As he tied up Pixie, his faithful everlasting steed, and awaited his greeting from New Zealand Customs, he thought back to his last step off the dock in Cape Town, South Africa. What a different scene he left compared to the one in front of him now.
After the scrutiny of PPE-plastered Customs officers, Bill and Pixie were led to their public berth in the marina, where a small welcoming party’s cheers urged him on for the last hundred metres or so.
“The wind got so bad and the water kept getting shallower and shallower, so I was kind of stuck there between Tasmania and these little nasty islets which I had to weave in and out of,” he said.
“I hand-steered for hours and hours, from about 11am to probably 5pm, but I was focusing so hard and was getting more and more tired, so I went down to grab an energy bar. When I came back up there was a wall of water waiting for me and all I could do was duck into it as it flooded the inside of the cabin.
“I instinctively held my breath in the wave, and when I looked up the boat was over on its side. I managed to get her back the right way up and didn’t bother going back into the cabin for hours because I knew how bad it was going to be! I finally went in and all my electronic equipment, the satellite phone, the emails, nearly everything was unusable,” Bill said.
He found he had lost satellite email, the weather link, and his satellite phone in one fell swoop, cutting off his primary source of communication with the outside world and restricting his knowledge of a pandemic growing nastier with each passing day.
Rounding the fifth and final Cape
Undeterred, Bill powered on towards the land of the long white cloud, the place where he completed his medical internship at the University Hospital in Dunedin in 1977-78. There he met wife Cathy, who was working at the Dunedin Teachers' College Library and living on the Otago Peninsula.
Leaving Vancouver Island, Bill’s plan was to dock in Dunedin where Cathy would be waiting for him, having flown from Canada. After a tiki tour of the South Island with Cathy, the idea was to take his time restocking supplies and fix any broken parts before Cathy flew home and Bill continued onwards to Canada.
That plan was in ruins. COVID-19 made sure of that. A revised plan had to be made on the fly, when Christchurch sailor Viki Moore answered Cathy’s desperate plea through a message in a sailing group on Facebook.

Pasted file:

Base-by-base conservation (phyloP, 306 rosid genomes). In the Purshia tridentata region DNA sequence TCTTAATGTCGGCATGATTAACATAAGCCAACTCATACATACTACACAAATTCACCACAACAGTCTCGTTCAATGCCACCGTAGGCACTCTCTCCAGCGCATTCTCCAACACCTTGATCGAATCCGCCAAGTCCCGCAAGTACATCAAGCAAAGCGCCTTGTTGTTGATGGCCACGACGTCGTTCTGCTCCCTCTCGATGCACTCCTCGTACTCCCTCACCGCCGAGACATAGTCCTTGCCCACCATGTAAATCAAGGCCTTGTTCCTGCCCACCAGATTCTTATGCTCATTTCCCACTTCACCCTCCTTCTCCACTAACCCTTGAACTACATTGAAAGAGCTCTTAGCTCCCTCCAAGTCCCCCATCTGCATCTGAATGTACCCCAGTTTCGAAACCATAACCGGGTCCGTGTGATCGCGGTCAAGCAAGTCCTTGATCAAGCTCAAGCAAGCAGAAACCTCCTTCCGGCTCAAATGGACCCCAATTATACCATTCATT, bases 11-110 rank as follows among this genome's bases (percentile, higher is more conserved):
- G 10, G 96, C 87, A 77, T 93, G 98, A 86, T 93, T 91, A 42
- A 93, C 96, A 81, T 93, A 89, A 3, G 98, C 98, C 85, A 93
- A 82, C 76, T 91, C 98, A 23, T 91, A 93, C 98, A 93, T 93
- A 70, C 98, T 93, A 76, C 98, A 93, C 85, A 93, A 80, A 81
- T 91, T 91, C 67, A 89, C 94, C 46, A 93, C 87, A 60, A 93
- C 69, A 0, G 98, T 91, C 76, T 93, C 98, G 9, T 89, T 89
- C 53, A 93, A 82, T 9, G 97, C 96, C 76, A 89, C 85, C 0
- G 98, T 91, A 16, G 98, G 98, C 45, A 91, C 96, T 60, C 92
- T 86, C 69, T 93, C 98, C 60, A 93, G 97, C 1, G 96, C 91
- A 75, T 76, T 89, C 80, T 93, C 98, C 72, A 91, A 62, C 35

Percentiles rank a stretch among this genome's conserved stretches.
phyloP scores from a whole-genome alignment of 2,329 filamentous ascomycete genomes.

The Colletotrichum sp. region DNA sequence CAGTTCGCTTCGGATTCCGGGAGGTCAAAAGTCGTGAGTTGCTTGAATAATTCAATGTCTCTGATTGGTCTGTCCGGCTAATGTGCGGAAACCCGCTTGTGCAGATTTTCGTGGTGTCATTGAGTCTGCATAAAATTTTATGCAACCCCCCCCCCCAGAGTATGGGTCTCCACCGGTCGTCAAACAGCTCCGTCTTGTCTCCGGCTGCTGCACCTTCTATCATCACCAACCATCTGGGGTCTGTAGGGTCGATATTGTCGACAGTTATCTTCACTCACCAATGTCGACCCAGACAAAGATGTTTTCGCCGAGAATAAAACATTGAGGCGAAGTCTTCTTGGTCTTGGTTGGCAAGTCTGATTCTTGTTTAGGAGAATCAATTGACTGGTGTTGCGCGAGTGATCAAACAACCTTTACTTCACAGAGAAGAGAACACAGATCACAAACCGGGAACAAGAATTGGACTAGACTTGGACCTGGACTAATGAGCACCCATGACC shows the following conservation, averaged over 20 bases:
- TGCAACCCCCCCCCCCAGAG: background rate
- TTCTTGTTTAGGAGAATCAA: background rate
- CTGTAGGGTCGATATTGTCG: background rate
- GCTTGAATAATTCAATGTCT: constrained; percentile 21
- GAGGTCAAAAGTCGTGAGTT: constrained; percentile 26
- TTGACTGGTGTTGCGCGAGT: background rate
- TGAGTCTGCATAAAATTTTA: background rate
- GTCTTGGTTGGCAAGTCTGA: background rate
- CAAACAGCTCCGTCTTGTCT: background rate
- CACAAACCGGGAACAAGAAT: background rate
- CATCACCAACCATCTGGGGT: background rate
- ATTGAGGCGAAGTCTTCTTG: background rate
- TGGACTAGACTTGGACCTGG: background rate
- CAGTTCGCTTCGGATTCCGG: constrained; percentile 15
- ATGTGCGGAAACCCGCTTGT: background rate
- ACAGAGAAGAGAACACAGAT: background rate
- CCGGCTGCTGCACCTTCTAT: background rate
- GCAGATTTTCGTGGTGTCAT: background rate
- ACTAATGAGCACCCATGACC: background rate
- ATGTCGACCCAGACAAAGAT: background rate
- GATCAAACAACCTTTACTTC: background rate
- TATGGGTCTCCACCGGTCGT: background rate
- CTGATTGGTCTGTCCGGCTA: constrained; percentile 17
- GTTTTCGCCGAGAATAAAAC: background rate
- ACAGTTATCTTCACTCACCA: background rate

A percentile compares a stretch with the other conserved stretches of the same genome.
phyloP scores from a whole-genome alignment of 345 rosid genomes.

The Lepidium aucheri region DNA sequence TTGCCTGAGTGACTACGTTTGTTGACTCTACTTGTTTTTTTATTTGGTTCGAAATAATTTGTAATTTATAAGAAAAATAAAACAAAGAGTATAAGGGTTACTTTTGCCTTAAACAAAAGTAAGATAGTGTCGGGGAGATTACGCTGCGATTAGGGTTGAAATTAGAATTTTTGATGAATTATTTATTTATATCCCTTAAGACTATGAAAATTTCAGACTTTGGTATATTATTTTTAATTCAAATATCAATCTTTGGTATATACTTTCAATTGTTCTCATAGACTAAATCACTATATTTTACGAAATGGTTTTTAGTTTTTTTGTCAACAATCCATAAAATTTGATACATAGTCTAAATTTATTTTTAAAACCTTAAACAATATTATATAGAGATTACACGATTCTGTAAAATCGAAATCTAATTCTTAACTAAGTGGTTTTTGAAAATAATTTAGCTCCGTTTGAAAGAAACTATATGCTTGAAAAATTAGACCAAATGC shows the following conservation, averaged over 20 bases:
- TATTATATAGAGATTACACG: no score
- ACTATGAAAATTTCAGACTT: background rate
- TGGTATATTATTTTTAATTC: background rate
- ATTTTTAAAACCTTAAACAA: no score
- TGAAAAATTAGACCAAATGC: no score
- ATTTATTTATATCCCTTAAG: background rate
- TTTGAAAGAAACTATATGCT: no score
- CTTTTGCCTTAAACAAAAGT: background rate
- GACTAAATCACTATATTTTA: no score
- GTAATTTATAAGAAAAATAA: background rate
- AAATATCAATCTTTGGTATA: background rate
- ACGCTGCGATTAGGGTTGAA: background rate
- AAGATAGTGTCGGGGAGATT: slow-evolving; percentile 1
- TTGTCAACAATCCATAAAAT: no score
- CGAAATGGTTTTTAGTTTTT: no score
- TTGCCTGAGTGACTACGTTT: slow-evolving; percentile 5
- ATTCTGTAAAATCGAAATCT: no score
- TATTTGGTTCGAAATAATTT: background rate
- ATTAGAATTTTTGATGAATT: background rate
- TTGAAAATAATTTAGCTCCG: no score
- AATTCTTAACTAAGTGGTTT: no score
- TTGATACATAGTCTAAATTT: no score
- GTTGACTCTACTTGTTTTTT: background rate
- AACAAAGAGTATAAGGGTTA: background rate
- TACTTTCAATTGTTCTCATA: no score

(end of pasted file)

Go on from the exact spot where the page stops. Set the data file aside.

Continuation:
Viki put Cathy in touch with Environment Canterbury’s Regional Harbourmaster Jim Dilley, alerting him to Bill’s new plan, stating only that he would be there sometime in May, and would need to berth at Te Ana Marina. Once there, Viki could help provide the resources to get Bill on his way again, and perhaps even provide a warm meal or two.
“The community behind Bill, the Lyttelton community, is what has actually made this happen – in my eyes,” Harbourmaster Jim said.
“We have all these lovely groups of people coming in to fix electronics, to bring him food and supplies. Viki and her massive circle of friends has somehow made it all happen over a week or so.
“She’s pulled it all together to help – effectively – a complete stranger. It exemplifies what we can do as Kiwis, when the chips are down, we all come together to help someone in need,” he said.
Bill’s Kiwi lifeline
Viki Moore first heard of Bill’s remarkable journey when Cathy messaged her Facebook page ‘Women who sail New Zealand’ asking could they meet some local members when Cathy and Bill were in Lyttelton.
That plan was quickly disrupted however when Cathy learned international travel was to be no more, at which point the messaging changed from ‘looking forward to meeting you’ to ‘please can you help Bill?’
“Originally I said, ‘of course I can help, would you like to talk at an event at the yacht club I’m the president of when you get here?’,” Viki laughed.
“But of course, Cathy couldn’t make it in the end so she asked could I help Bill out, so I’ve been picking up all sorts of groceries – including three packets of yeast which were hard to come by! All sorts of other things though; electronics; people to come in and fix parts of the yacht; things to make life easier for Bill.
Bill puts Lyttelton on the map
Word spread of Bill’s arrival into Te Ana Marina quickly amongst the small Lyttelton community and before the night was out, he had already been invited to several rums, beers, and dinners from moored members of the yachting clique.
“From here on out the weather is going to get better and better the further I go north, which is fantastic,” he said.
Bill expects a further three to four months’ travel before he reaches his home on Vancouver Island.
“It’ll be about a year all up, some can do it in 300 days but on a boat this small a year is realistic. I want to be home by Cathy’s birthday on September 8, but I need to be back by October 1 at the latest to miss the really bad weather,” he said.